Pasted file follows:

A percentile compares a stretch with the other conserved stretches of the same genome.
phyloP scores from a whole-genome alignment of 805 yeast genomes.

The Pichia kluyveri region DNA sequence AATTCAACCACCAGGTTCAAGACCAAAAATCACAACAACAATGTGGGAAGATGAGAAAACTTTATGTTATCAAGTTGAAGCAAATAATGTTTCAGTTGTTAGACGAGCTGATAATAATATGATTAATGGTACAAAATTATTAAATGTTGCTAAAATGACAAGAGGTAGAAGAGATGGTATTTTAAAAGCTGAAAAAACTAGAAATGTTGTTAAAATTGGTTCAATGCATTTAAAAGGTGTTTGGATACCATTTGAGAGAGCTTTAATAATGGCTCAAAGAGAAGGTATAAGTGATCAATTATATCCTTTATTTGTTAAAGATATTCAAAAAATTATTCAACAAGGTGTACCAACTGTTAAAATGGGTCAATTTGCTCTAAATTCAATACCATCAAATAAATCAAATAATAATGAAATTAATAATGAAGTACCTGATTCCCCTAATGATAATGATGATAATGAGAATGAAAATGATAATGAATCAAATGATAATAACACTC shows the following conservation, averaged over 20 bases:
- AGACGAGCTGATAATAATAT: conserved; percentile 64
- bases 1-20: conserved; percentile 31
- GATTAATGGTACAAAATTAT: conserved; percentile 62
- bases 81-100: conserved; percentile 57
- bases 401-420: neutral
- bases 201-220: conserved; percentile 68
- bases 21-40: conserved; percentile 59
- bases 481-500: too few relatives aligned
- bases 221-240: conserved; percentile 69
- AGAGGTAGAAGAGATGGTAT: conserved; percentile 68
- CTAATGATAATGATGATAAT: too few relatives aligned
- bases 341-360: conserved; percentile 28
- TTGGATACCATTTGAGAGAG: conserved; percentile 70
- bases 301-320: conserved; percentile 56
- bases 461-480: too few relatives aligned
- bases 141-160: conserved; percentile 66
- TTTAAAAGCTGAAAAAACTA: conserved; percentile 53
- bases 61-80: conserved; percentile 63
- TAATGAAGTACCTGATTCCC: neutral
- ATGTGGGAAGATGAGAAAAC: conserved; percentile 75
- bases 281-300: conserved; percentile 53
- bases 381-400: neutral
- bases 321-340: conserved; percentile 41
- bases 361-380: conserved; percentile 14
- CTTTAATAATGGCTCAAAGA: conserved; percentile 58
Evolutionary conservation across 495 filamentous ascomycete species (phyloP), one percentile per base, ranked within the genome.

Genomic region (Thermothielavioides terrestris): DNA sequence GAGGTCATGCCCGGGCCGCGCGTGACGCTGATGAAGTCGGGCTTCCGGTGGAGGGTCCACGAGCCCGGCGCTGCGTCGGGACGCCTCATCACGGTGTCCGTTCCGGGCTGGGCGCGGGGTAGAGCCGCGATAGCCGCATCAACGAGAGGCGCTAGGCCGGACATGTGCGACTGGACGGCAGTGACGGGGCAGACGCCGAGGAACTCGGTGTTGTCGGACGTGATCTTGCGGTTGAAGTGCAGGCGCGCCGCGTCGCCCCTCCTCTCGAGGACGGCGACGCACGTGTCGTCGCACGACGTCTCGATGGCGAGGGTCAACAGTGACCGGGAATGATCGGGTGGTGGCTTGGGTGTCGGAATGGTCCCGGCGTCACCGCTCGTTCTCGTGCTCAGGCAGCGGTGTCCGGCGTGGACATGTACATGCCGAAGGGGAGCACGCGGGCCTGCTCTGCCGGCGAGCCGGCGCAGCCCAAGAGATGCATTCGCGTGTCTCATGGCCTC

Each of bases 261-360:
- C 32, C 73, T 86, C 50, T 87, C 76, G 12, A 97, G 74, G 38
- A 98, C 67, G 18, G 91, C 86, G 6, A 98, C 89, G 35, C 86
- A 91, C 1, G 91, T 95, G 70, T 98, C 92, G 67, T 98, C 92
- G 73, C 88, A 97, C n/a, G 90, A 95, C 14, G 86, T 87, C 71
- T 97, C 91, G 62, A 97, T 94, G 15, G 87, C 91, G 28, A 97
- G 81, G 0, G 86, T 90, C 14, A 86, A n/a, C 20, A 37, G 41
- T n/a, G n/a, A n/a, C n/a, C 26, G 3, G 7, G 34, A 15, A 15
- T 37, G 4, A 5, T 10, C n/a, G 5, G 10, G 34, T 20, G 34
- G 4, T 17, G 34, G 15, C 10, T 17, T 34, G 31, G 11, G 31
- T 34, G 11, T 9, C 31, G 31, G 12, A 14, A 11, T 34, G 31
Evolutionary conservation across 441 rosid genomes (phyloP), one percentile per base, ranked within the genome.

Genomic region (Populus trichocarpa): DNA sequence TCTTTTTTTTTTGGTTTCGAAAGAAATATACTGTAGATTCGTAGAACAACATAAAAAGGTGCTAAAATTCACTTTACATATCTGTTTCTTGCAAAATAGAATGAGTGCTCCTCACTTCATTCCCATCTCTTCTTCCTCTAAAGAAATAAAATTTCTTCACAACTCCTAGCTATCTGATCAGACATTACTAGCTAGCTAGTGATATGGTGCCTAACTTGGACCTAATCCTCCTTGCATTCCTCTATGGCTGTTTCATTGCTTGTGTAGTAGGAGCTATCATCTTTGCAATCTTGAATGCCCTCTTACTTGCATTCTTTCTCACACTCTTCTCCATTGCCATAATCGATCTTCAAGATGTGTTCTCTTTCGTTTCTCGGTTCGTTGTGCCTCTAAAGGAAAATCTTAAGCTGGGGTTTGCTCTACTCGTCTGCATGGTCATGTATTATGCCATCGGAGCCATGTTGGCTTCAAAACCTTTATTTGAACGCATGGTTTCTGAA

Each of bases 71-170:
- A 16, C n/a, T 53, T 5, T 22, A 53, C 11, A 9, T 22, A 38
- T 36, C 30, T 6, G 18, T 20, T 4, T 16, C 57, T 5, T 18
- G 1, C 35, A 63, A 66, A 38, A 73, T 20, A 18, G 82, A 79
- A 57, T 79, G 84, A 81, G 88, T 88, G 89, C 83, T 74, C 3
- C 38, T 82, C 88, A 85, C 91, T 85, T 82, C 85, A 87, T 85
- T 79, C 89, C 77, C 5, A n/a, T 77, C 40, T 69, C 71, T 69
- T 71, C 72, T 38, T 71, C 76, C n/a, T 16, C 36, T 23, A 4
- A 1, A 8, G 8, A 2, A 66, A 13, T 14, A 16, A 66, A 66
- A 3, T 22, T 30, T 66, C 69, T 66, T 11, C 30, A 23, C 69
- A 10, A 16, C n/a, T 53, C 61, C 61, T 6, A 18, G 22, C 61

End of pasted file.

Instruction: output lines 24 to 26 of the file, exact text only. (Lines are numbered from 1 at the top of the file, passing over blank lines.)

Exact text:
- bases 281-300: conserved; percentile 53
- bases 381-400: neutral
- bases 321-340: conserved; percentile 41